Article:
Given the current climate, there’s no dearth of horrific incidents around us for filmmakers to mine into stories that capture this dark moment. In the new Netflix anthology, Ghost Stories, four directors take a stab at horror and the results are mostly middling—Dibakar Banerjee’s allegorical tale speaks urgently to the present moment, Zoya Akhtar comes second, followed by Karan Johar and Anurag Kashyap.
Creepy crows and their creepier caws tie together the four stories, which alternately inspire dread, disgust, despair and a feeling of impending doom. To cut a long story short: if you’re looking for some old-school spooks, Ghost Stories doesn’t cut it. But if you manage your expectations just a little bit and sacrifice instant amusement for delayed gratification, you may not be too disappointed.
That’s the thing with this instalment of the anthology which began with Bombay Talkies: It works best when it isn’t caught up trying to show horror as is conventionally understood.
In Akhtar’s short, a restrained Janhvi Kapoor tends to an ageing, demented woman (Surekha Sikri) who lives in a house that, by the looks of it, perhaps smells of the past. Sensing opportunity for a quick hookup, Kapoor’s Sameera plans to call her married lover over, an idea that doesn’t quite lead to a great climax. Like sex, horror too, lies in its anticipation, and going solely by those standards, Akhtar creates some moments of heightened tension. And she does so by using spaces and faces in a way that reflects our most primal fears: of being invaded.
The confined space serves a dual purpose: both women, one an orphan, the second abandoned by her son, are victims of neglect, confined to their loneliness. Is the lover who Jahnvi’s character speaks to even real? As gentrification of cities creates more urban sprawl, big city isolation can be all-too real (and relatable) horror. In terms of mood and lighting, Akhtar paints Bombay rains as torrents of terror, foregrounding an ominous future. Like the lives of its citizens, Bombay looks bleak and hopeless.
If abandonment is the nature of horror in Akhtar’s film, clingy dead grandmothers become the cause of distress in Johar’s segment, the last of the lot. Unlike the claustrophobic setting of Akhtar’s world, Johar’s story is set in a place with lots of space—something that psychologically minimises the effect of horror.
Dhruv (Avinash Tiwari) and Ira (Mrunal Thakur) meet through an arranged match and after some verbal foreplay, decide to go ahead with marriage. Now, despite Ira knowing that Dhruv has granny issues (he talks to his dead granny), she goes ahead with it. Ira, really, what did you expect will happen? While the premise in itself feels contrived, Johar satirises the horror, inverting the conventional family tropes one associates with his dramas. At one point, a straight-faced housekeeper (Heeba Shah) shows up with a flashlight illuminating her face. Beta horror. Crazy granny, spooky house, stoic parents, creepy housekeeper—if Johar made Get Out, this is what you would get.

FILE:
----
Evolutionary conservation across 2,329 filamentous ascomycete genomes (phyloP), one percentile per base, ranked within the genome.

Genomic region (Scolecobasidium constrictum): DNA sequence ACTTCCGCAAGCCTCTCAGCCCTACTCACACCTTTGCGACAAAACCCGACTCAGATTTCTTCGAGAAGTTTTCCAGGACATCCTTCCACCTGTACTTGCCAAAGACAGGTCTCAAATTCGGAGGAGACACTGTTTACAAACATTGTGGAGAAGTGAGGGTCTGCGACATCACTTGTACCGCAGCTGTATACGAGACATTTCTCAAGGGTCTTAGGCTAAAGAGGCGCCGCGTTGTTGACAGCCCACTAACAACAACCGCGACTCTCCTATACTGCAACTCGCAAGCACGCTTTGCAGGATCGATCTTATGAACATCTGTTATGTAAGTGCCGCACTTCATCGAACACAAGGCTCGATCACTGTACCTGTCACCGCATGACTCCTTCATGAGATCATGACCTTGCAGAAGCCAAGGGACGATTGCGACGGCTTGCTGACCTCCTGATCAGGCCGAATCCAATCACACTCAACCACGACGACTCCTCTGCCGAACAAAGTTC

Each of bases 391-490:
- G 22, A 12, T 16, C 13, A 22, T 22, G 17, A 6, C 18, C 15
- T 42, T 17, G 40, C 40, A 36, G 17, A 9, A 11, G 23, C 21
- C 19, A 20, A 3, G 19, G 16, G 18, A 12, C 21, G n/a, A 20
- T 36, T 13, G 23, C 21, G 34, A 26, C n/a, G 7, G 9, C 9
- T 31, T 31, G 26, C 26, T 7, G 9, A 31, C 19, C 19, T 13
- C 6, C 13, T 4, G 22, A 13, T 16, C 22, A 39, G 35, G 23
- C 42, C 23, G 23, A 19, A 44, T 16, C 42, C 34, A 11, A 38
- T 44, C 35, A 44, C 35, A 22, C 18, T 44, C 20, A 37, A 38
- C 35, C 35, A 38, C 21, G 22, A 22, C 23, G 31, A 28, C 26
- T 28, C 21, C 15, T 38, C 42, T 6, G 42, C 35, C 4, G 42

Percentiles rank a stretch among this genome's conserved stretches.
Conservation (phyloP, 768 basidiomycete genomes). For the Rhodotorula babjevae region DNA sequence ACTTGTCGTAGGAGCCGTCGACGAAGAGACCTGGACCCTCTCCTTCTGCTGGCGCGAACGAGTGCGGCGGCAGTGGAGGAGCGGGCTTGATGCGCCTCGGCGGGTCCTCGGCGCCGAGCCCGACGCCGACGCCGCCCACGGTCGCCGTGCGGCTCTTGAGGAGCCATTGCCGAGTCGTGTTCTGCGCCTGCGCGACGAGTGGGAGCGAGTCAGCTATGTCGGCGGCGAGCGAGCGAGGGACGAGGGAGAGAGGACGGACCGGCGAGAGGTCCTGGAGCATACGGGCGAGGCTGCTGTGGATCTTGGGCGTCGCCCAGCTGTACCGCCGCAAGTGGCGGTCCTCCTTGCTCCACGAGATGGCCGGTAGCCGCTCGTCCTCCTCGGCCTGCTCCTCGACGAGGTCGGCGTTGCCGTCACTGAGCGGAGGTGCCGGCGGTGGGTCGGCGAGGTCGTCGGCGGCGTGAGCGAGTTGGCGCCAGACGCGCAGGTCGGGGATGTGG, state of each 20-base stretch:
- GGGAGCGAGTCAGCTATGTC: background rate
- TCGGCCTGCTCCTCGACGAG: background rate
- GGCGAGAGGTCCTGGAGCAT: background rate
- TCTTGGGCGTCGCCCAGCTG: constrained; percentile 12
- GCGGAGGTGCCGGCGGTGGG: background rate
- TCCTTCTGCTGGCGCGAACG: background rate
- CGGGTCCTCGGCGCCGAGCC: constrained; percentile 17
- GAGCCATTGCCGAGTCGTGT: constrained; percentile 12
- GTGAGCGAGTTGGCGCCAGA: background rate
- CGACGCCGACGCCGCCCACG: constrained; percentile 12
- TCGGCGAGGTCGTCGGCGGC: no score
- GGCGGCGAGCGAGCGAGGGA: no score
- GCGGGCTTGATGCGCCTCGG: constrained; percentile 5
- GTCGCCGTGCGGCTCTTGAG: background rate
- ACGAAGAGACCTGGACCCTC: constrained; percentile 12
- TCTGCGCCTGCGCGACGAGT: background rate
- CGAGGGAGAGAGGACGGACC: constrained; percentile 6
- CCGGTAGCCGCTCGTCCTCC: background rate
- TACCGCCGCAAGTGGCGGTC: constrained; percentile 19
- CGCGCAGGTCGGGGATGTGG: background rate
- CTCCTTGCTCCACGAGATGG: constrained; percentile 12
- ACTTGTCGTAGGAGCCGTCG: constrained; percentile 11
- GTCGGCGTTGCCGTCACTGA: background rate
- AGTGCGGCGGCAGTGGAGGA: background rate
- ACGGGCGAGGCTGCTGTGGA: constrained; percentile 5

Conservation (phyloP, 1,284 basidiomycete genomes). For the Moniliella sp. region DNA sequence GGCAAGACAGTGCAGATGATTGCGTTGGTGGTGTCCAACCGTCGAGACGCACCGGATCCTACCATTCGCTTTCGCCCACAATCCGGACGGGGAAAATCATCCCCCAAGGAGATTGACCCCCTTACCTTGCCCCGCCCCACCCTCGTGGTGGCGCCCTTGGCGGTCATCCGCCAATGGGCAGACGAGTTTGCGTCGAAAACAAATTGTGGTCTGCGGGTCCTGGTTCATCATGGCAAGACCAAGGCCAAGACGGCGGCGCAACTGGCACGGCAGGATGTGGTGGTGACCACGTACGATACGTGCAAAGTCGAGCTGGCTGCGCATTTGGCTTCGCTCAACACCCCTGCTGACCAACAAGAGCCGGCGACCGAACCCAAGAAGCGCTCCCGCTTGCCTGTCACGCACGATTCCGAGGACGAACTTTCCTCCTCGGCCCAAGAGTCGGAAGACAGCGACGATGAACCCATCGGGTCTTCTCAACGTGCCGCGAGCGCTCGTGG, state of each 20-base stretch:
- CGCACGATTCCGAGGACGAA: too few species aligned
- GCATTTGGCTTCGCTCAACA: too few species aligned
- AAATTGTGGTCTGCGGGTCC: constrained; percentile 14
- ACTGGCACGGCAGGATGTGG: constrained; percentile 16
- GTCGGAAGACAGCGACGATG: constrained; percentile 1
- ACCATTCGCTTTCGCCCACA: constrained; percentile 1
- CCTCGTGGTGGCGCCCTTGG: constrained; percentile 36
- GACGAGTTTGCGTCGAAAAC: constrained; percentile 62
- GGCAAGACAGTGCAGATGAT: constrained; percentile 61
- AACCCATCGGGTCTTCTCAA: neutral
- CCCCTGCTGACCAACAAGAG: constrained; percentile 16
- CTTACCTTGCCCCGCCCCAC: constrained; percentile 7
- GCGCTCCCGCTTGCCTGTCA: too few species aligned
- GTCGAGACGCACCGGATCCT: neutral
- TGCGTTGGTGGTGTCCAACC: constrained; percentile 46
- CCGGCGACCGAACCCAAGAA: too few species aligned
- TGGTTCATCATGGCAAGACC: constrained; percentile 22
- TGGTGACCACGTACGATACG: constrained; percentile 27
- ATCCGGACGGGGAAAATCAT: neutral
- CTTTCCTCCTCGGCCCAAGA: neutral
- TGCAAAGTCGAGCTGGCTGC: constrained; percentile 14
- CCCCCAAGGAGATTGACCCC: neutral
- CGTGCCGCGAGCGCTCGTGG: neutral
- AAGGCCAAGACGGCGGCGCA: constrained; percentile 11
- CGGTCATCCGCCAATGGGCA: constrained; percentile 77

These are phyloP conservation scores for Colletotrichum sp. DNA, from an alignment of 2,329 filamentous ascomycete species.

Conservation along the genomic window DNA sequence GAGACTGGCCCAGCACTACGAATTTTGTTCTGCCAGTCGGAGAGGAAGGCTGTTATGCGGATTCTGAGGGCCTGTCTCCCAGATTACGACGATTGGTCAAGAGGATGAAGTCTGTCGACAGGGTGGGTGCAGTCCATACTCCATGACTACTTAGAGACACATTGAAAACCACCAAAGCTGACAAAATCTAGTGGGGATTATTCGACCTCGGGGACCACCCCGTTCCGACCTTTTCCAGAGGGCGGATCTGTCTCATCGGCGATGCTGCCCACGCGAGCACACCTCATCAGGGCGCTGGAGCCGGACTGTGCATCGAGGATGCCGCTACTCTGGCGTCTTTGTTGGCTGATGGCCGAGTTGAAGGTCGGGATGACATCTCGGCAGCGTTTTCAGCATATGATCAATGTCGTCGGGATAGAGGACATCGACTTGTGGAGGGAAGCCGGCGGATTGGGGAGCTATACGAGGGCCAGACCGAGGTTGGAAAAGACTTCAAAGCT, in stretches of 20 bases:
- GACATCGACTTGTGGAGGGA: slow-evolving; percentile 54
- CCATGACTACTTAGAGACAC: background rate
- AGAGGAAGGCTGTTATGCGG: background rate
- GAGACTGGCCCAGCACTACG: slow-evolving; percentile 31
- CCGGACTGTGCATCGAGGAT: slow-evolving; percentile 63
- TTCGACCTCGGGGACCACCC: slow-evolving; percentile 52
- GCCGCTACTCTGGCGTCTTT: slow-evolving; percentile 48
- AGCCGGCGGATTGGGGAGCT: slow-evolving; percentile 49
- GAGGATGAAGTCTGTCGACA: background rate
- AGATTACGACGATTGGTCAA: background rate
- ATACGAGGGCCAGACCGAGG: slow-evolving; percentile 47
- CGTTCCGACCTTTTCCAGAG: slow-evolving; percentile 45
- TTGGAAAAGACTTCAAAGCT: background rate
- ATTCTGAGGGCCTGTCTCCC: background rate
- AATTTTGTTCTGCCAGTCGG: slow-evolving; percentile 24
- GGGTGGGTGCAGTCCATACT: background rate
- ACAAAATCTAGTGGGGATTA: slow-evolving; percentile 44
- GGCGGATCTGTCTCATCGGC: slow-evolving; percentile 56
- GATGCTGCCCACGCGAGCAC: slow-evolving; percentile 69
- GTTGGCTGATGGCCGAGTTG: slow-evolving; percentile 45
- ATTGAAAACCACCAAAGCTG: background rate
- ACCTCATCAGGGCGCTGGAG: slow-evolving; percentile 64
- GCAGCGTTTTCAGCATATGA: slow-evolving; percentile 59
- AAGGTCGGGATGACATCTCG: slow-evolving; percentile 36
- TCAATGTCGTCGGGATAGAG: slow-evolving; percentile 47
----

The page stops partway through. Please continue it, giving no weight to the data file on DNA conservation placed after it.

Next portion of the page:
Kashyap’s film is the weakest of the lot. The black-and-white tone feels gimmicky, the plot is incoherent and appears to be half-heartedly written (Isha Luthra) and the idea too muddled and self-indulgent. The film, about a woman who’s pregnant, presumably after a previous miscarriage, dwells on prenatal depression and maternal anxiety. That Kashyap takes characters historically considered as embodiment of innocence—mother and child—and subverts those archaic ideas is interesting and dark, but he doesn’t seem to know what he wants to do with them. Sobhita Dhulipala, though, is in fine form and sucks her teeth into the role, quite literally.
Which brings us to the strongest film: Dibakar Banerjee’s short. Here, Big Town residents have turned cannibalistic and eaten up denizens of Small Town (can be read as caste and religious supremacy). There are only two kids alive when an outsider finds his way to the spooky village. He’s told that if he doesn’t speak he’ll be safe. If he doesn’t move he’ll be safe. Or, if begins eating others, as the zombies of the town do, he’ll be safe. The political subtext is right there: don’t speak, don’t protest and you’d be fine. Become one of them (as some of our prime-time anchors have), you’re even safer.
In a post-truth era where criticism is often equated with being anti-national, Banerjee’s film is a sobering reminder of artistic dissent. My favourite part about the film is the depiction of the zombies: they look primitive—another metaphor for the backward journey India is currently on. The bloodlust of majoritarian forces in the film hits home. While a village burns, as many in UP have recently, a character says they deserved the violence. The character’s in a car with a saffron sticker on the windshield. The film doesn’t evoke horror as much as hopelessness and despair. Subtly and surely, it calls out Hindutva for the modern horror that it is.